Cold, flu, hay fever and seasonal allergies! We have all had at least one at some point in time. Most people will have experienced them more than once and some may be very familiar with all of them. But how well do we know what Cold, Flu, Hay Fever and Seasonal Allergies are? How can we differentiate between them?

What is the Common Cold?

  • Key treatments for the common cold

What is the Flu?

  • Key treatments for the Flu

What is Hay Fever and Seasonal Allergies?

  • Key treatments for Hay Fever

Cold vs Flu vs Hay Fever & Seasonal Allergies?

Cold and flu are similar as both are caused by viral agents. Hay fever and seasonal allergies are not caused by viruses and are instead auto-immune responses to particles or pollen in the air. Interestingly, all of these illnesses can cause runny noses, coughs and headaches, and it can be hard to distinguish them from one another, especially considering they all have an effect on the respiratory system.

FluCamp is all about improving the health of the population, through increasing understanding around common viral illnesses and respiratory diseases. We believe the more that we understand how viruses affect the human immune system, the quicker we can find and test better ways to treat them. The end goal of clinical trials like those we conduct at FluCamp is to potentially eradicate these common illnesses completely, or at least make their treatment as easy and effective as possible.

What is the Common Cold?

The common cold is a viral infection that affects the respiratory system, mainly the throat, nose and sinuses. A cold can last anywhere from under one week to two weeks and are found all year round but are more common in the winter. Colds are rarely serious but can be more severe to the young, the old and those how are immunocompromised.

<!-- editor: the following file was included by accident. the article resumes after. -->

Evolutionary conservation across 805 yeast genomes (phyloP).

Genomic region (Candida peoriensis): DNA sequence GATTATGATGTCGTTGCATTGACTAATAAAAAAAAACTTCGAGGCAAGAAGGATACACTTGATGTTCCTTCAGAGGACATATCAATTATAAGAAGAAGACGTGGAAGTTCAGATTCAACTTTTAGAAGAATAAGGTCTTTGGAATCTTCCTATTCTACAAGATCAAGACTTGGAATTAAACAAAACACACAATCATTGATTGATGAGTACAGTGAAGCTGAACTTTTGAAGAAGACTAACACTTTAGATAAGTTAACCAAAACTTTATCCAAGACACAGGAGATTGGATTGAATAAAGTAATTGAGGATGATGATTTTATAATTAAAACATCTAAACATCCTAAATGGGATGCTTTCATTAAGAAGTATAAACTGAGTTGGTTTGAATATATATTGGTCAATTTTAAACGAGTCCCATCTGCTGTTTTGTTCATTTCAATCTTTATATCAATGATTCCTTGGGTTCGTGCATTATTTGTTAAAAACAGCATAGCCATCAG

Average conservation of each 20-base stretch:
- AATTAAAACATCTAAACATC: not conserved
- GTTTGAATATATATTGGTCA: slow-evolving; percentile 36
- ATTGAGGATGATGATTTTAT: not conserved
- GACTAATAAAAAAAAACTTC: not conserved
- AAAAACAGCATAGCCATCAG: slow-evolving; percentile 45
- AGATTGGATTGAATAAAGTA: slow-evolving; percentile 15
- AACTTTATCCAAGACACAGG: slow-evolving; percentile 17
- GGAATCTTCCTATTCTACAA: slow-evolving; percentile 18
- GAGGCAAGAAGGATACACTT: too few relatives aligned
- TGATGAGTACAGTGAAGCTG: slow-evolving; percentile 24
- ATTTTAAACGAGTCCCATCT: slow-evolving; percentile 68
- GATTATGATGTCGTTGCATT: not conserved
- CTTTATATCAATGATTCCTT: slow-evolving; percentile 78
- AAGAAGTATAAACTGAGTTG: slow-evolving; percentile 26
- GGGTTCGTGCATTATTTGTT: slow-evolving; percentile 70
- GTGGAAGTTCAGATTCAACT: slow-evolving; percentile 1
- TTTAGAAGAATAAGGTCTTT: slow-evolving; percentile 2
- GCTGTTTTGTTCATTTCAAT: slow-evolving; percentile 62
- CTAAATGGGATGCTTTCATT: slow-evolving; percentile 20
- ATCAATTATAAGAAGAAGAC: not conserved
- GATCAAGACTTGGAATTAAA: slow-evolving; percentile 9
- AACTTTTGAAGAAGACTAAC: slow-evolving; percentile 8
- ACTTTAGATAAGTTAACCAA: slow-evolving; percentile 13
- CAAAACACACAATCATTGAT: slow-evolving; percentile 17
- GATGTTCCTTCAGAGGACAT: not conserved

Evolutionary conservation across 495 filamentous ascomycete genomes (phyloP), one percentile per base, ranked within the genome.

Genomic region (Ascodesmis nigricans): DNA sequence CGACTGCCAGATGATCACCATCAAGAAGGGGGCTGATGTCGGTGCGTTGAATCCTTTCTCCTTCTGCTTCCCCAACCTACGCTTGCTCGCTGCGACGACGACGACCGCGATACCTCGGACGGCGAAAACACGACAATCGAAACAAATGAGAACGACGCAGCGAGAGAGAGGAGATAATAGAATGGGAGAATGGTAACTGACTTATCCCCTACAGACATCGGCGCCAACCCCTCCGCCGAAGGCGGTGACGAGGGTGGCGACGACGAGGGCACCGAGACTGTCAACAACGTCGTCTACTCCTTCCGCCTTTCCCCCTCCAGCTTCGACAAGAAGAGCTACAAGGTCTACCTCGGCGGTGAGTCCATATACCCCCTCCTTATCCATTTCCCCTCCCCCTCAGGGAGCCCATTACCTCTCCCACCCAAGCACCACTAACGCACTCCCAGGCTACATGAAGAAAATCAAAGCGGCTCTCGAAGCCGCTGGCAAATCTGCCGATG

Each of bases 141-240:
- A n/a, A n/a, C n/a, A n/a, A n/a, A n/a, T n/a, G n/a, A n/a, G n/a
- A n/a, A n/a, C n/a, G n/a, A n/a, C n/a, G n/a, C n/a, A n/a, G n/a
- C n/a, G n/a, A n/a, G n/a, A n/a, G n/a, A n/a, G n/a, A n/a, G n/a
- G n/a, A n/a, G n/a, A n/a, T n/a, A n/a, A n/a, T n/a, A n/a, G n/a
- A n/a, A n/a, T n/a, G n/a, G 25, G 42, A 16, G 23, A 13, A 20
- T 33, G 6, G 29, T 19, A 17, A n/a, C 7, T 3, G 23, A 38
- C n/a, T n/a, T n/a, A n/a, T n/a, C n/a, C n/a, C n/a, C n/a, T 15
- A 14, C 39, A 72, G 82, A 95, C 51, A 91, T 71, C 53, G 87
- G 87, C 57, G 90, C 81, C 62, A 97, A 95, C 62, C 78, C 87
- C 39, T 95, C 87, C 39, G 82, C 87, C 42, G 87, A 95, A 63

Cold symptoms:

Blocked nose

Runny nose

Sore throat

Headaches

Cough

Sneezes

Raised temperature (severe cases)

Pressure in face and ears (severe cases)

Key treatments for the common cold: rest and hydration

If you feel yourself coming down with a cold it is best to rest and keep warm. It is also vital to stay hydrated during a cold. Adults with a sore throat may find it helps to gargle salt water to relieve a sore throat, however this is not recommended for children.

What is the Flu?

As previously mentioned, cold and flu are both viral infections. Both are spread in a very similar way as well; coughs and sneezes spread these diseases. It is very common for those suffering with these infections to cough or sneeze infectious viral agents into the air or onto surfaces where they can be picked up by other healthy people who can then become infected.

Unlike the common cold however, flu is more serious and can prove fatal to some people who are deemed to be vulnerable. Flu lasts a bit shorter compared to a cold but has a much quicker onset, with symptoms appearing within an hour or two, whereas cold symptoms will appear over a few days. Flu, just like the common cold is also more common in the winter. A flu vaccine is offered every year to help prevent the spread of flu and to protect those most at risk.